By using this site, you agree to our updated Privacy Policy and our Terms of Use. Manage your Cookies Settings.
448,953 Members | 1,123 Online
Bytes IT Community
+ Ask a Question
Need help? Post your question and get tips & solutions from a community of 448,953 IT Pros & Developers. It's quick & easy.

FILE Operations

P: n/a
Can someone write a sample c code showing how one can find an instance of a
word or a char in a file (including opening and closing a file)? Thanks
Nov 14 '05 #1
Share this Question
Share on Google+
13 Replies


P: n/a
Steve wrote on 28/07/04 :
Can someone write a sample c code showing how one can find an instance of a
word or a char in a file (including opening and closing a file)? Thanks


This is going too far. You have to write the code yourself.

Hints: Open your C book.

--
Emmanuel
The C-FAQ: http://www.eskimo.com/~scs/C-faq/faq.html

"C is a sharp tool"

Nov 14 '05 #2

P: n/a
> Can someone write a sample c code showing how one can find an instance of
a
word or a char in a file (including opening and closing a file)? Thanks

Hi Steve,
This code lets you count the instances of a given char:
#include <stdio.h>
#include <string.h>
int main()
{
const char fileName[] = "fileName.txt";
const char toCount = 'f';

FILE* f = fopen(fileName, "r");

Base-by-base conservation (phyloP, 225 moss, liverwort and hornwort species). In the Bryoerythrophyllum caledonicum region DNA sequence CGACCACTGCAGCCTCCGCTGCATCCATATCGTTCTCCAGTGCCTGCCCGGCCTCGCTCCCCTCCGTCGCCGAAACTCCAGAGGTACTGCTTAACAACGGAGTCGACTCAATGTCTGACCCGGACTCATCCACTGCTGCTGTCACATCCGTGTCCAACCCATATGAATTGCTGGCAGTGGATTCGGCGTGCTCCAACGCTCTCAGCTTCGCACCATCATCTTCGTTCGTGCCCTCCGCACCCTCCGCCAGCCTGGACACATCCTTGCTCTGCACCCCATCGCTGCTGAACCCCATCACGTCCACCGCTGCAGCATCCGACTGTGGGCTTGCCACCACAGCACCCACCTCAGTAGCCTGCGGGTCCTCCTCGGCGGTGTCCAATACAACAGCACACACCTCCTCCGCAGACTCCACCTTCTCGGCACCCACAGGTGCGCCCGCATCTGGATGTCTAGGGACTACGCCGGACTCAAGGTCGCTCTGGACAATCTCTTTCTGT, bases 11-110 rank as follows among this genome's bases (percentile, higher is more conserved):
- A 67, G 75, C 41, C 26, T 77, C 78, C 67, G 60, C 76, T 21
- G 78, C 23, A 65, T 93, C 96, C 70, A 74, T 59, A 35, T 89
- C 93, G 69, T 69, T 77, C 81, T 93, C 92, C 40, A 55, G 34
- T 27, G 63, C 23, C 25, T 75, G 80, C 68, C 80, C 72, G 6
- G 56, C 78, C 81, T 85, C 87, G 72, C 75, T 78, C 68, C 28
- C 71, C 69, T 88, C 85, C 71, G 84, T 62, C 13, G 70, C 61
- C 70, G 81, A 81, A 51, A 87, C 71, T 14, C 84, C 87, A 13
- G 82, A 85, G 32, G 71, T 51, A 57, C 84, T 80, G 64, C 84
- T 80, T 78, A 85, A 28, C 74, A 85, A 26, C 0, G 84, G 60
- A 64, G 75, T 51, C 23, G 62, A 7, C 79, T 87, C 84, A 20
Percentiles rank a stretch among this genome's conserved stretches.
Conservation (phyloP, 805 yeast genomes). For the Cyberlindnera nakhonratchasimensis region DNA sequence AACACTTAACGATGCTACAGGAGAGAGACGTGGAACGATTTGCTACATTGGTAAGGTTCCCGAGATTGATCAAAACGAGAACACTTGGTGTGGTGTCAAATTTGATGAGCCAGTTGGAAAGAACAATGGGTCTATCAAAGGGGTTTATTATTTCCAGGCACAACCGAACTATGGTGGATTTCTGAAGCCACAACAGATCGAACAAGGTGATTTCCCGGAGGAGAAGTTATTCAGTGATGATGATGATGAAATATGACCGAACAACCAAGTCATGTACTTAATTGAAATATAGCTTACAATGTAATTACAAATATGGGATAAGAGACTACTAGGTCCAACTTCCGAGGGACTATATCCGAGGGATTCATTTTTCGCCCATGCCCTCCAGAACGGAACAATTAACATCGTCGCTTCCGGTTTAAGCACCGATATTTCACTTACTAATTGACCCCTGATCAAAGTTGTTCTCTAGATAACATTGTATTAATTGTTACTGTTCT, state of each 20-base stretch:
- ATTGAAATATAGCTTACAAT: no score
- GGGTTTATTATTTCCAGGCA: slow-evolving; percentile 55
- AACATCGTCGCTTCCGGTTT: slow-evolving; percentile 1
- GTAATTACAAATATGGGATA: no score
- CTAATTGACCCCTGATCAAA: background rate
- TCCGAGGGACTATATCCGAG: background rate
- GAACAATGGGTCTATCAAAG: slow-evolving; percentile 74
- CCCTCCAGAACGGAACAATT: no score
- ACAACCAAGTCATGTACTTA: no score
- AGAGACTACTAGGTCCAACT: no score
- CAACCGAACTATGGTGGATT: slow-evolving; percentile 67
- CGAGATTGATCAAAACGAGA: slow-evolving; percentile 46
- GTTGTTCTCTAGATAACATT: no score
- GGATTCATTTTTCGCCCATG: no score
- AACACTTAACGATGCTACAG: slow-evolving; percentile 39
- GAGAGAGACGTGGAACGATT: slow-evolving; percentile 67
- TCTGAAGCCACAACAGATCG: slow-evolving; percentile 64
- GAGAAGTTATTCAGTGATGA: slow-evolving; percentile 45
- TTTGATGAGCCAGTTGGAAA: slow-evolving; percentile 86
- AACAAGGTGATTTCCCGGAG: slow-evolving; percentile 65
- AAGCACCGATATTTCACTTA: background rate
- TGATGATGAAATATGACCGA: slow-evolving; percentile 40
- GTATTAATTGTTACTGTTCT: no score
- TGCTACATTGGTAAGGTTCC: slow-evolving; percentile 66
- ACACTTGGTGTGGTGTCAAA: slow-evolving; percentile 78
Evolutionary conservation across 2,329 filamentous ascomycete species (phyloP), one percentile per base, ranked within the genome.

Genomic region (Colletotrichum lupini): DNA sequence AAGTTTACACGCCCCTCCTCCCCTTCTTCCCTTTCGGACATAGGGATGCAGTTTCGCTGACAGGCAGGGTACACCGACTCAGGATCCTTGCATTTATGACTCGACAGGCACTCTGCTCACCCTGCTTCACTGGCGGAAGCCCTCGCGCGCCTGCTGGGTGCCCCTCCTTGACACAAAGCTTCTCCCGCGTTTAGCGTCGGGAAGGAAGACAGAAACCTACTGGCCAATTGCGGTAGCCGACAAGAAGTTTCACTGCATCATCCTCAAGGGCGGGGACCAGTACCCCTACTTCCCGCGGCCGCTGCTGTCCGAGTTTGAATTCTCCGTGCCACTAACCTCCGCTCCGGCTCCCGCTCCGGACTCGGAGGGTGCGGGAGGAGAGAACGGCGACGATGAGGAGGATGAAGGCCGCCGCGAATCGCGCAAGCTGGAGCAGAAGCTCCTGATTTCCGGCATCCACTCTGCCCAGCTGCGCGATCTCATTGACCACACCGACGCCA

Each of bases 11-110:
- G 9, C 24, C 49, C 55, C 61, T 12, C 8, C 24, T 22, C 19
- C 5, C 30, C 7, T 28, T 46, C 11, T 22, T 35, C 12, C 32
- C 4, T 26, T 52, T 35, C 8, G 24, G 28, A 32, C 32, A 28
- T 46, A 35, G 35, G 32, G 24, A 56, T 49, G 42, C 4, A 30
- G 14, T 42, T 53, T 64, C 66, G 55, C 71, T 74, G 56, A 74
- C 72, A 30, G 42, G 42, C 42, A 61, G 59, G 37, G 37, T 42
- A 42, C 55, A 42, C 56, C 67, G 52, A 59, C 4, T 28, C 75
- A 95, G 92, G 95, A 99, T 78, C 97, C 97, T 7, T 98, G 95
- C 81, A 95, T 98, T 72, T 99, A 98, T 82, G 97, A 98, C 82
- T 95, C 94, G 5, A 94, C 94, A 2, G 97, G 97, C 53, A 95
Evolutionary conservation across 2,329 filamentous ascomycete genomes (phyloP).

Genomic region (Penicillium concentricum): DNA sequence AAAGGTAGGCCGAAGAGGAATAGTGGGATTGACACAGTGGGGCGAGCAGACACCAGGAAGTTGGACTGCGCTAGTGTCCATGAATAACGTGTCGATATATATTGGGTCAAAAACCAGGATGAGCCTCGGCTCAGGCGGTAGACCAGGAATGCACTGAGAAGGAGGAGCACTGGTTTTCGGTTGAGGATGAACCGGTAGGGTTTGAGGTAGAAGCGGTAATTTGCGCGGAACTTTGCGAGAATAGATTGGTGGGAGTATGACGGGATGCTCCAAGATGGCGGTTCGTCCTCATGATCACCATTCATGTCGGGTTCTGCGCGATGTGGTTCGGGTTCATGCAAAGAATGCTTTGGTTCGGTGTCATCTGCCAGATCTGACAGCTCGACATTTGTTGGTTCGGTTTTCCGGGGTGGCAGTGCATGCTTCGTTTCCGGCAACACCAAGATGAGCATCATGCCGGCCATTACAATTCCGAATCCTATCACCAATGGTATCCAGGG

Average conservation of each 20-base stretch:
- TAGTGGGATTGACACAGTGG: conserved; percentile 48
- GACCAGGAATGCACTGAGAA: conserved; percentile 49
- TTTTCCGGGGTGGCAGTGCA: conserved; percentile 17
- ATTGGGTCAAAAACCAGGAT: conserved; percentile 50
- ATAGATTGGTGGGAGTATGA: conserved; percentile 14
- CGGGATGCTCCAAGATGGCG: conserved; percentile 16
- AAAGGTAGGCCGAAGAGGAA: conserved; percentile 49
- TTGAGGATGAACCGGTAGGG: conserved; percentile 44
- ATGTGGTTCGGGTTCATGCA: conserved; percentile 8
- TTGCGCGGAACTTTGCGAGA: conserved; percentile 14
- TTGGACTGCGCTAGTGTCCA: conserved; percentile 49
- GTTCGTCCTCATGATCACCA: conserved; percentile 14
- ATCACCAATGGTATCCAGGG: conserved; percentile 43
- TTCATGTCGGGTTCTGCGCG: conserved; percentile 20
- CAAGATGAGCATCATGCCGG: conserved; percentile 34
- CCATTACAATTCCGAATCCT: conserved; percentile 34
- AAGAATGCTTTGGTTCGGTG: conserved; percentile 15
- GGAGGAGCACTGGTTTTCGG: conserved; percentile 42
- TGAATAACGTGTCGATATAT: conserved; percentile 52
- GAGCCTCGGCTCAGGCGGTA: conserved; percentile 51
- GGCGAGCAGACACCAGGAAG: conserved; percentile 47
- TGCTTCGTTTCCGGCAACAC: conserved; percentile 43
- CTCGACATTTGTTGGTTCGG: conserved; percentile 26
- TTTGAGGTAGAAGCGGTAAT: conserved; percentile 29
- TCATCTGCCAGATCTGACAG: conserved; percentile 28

if(!f)
{
printf("File NOT found\n");
exit(0);
}

char s[100];
memset(s, '\0', 100);
int count = 0;
while (fgets(s, 100, f))
{
char * q = &s[0];
for(; *q != '\0'; q++)
{
if(*q == toCount)
count++;
}
printf("%s", s);/* to print each set of chars*/
}
memset(s, '\0', 100);
printf("You have %d \"%c's\"\n", count, toCount);
fclose(f);

return 0;
}


Nov 14 '05 #3

P: n/a
Please don't do other's home work...
They will not learn anything and they will tell their friends:

Just let comp.lang.c people do the homework!
Nov 14 '05 #4

P: n/a
Jackie wrote on 28/07/04 :

My corrections (-ed-)

/* -ed- reformatted */

#include <stdio.h>
#include <string.h>

/* -ed- was missing (exit()) */
#include <stdlib.h>

int main ()
{
const char fileName[] = "fileName.txt";
const char toCount = 'f';

FILE *f = fopen (fileName, "r");

if (!f)
{
printf ("File NOT found\n");
/* -ed-
Semantically incorrect. 0 means OK.
exit (0);
*/
exit (EXIT_FAILURE);

}

/* -ed- block added. Not all compilers are C99 */
{
char s[100];
int count = 0;

/* -ed- Useless. Removed
memset (s, '\0', 100);
*/
/* -ed- Help maintenance. Avoid redundant information...
while (fgets (s, 100, f))
*/
while (fgets (s, sizeof s, f))
{
char *q = &s[0];
for (; *q != '\0'; q++)
{
if (*q == toCount)
count++;
}
printf ("%s", s); /* to print each set of chars */
}

/* -ed- Useless. Removed
memset (s, '\0', 100);
*/
printf ("You have %d \"%c's\"\n", count, toCount);
}
fclose (f);

return 0;
}

--
Emmanuel